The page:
But does this focus on domestication cause us to overreact? What do we miss when there are no wolves, when everything is domesticated—even our souls?

I love dogs. But in their domesticated cuteness, they lack the edge of ferocity and power that makes the wolf, the grizzly, and the mountain lion so inspiring.  What do we lack when we stay home with the dogs instead of running with the wolves?

There is something unsettling about the presence of a wolf in Central California. This demands that we think the limits of domestication. What was lost as civilization wrested the land from its native inhabitants? And what might the future hold?

We are not the masters of the earth we suppose ourselves to be. This land once belonged to bears, wolves, and lions. The rivers held salmon. Great flocks of birds crowded the wetlands. People lived here, long before European culture arrived. One wonders how long our concrete cities and cultivated fields will last.

How long will it take for wild things to return? And what are we missing when no longer hear the howl of the wolf?

Guarding the Guardians through Vigilance, Leadership, and Professional Ethics

Fresno Bee, March 21, 2021

Who guards the guardians? This age-old question points to a fundamental problem in social life. Powerful institutions can be corrupted by bad actors. Oversight depends upon the virtue and vigilance of those who guard the guardians.

Oversight systems should clarify shared values, shed light on misdeeds, and take action to remove bad actors. Of course, this can become problematic, when partisans and cronies engage in cover-ups or refuse to remove the bad apples. Sycophants create elaborate defensive maneuvers. Bureaucratic procedures impede investigations. And sometimes the bad guys skate away.

This happens in the halls of justice, beneath the academic ivy, and behind the stained-glass curtain. Bad cops get away with murder. Perverted priests are shuffled about. Terrible teachers receive tenure. Lawyers and doctors do dumb and dangerous things. And corrupt politicians get pardoned.

Stories of failed oversight can produce deep cynicism. We are rightly appalled by moral failures in churches, schools and governments. It is frightening when the sheepdogs go bad and start preying upon the sheep.

Some cynics choose to trust no one in authority. But radical suspicion is dangerous and dysfunctional. If you suspect that every doctor is a lying cheat, you’ll ignore legitimate medical advice. If you think that all politicians are corrupt, you’ll stop voting. If you are wary of cops and teachers and other authorities, you’ll end up living in an outlaw limbo.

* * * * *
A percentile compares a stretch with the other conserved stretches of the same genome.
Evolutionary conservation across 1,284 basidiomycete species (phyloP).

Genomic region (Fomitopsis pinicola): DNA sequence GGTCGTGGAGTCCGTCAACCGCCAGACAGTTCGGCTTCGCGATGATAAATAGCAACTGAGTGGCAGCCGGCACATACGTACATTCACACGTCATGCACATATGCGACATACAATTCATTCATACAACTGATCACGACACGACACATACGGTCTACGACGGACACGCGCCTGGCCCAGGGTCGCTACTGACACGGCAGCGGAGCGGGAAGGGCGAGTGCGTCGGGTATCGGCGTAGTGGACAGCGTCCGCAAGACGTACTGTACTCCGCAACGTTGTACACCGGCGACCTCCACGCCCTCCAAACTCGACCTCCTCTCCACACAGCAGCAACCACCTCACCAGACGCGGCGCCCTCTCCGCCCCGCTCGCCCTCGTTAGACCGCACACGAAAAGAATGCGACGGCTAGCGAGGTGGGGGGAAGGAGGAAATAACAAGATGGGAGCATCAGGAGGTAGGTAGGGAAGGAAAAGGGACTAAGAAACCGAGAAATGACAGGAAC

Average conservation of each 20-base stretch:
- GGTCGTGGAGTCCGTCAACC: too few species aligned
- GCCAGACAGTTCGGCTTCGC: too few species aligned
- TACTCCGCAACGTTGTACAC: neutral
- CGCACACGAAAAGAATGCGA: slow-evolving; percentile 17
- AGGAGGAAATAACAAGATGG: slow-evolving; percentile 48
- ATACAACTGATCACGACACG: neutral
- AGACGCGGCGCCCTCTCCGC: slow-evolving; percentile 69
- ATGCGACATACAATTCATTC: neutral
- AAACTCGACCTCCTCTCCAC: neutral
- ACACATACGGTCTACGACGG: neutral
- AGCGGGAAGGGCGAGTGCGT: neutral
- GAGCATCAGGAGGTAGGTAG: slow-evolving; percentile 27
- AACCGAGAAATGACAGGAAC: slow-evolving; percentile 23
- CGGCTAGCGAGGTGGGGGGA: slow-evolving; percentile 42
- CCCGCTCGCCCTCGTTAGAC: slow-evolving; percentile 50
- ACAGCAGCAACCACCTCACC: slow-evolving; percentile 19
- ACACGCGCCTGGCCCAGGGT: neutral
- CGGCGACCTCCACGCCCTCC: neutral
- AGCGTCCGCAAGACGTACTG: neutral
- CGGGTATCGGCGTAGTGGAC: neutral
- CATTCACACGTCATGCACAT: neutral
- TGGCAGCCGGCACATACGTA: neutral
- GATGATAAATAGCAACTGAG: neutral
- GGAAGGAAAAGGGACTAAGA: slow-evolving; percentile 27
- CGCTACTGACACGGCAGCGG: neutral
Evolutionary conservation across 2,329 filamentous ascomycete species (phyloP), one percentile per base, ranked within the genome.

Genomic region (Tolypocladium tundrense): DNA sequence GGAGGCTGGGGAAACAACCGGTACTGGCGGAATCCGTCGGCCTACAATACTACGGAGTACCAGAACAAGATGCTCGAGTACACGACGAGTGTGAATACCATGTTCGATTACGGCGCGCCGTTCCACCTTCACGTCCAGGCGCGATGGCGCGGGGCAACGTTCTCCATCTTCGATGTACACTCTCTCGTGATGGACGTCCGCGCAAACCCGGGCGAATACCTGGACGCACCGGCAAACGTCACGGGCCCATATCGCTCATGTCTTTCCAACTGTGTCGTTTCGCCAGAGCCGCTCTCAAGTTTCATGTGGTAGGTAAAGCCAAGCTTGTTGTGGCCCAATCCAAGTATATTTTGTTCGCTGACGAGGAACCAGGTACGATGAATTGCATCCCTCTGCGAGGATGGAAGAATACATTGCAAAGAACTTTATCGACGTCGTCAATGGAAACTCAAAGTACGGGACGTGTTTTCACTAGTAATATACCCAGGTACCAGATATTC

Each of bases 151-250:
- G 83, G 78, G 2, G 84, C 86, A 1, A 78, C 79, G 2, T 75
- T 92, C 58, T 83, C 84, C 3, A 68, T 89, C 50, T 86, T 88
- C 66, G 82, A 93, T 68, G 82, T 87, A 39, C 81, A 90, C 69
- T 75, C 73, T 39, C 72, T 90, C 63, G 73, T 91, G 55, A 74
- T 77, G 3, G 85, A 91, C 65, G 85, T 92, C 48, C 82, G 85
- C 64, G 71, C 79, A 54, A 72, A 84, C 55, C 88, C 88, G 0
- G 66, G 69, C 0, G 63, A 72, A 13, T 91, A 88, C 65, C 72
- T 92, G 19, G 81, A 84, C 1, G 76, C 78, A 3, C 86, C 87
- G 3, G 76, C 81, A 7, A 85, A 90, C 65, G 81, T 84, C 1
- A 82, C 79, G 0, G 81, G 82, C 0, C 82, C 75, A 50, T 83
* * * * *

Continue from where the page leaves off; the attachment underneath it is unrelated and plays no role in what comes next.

The cynics remind us that trust has to be earned. But trust is rational, much of the time. We make a leap of faith about the sanity and skill of other drivers, every time we get behind the wheel. Usually this works out well enough.

And despite cover-ups, failures, and delays, oversight systems can work. But they only work when leaders lead with integrity and when the rest of us demand accountability.

There are reassuring stories. This week in Fresno, the chief of police and the mayor (who is the former chief) spoke out against racist cops in the police department. The chief, Paco Balderrama, said, “Fair and impartial policing are extremely important in our society. There is no place in our police ranks for any biased, racist, or anti-Semitic views.”

Or consider the growing outrage about the governor of New York. Instead of circling the wagons to defend Andrew Cuomo against charges he sexually harassed multiple women, leading New York Democrats called for him to resign.

This is how oversight ought to work. Allegations of wrongdoing must be taken seriously. Leaders must articulate fundamental values. They must demonstrate their concern for ethics and the truth — in words and action.

This seems simple and obvious. But problems remain. Those who best guard the guardians are also those who possess the requisite expertise and experience to do that job. This often makes them part of a small, tight-knit fraternity. It is easy to give friends and colleagues the benefit of the doubt. And in politics especially, there are self-interested reasons for covering-up wrongdoing.

Plato proposed an ideal solution. He wanted only the wisest and most virtuous people to serve as guardians. But this solution requires another leap of faith. Philosopher-kings will be tempted to abuse their power. And who will hold them accountable or remove them when they become tyrannical? Plato left that unexplained.

The modern American solution points in a different direction. Instead of concentrating power in the hands of a small group of guardians, we spread the oversight power in a more democratic fashion. This is our celebrated system of checks and balances, intended to prevent bad actors from consolidating power.

This clunky system prevents tyranny. But it does not necessarily work to regulate doctors, teachers, and other non-elected authorities.

This is where professional ethics comes in, along with external oversight and legal liability. Professions are mostly self-regulating. Doctors supervise other doctors. Professors certify other professors. And so on. Much depends on the virtue and wisdom of the professionals themselves. But external auditors and lawsuits also shed light.

At the end of the day, in a democratic country, oversight depends upon what “we, the people” demand. Who guards the guardians? Well, we do — in our professional lives and in the voting booth. Cynicism won’t improve the world. Only virtue and vigilance can do that.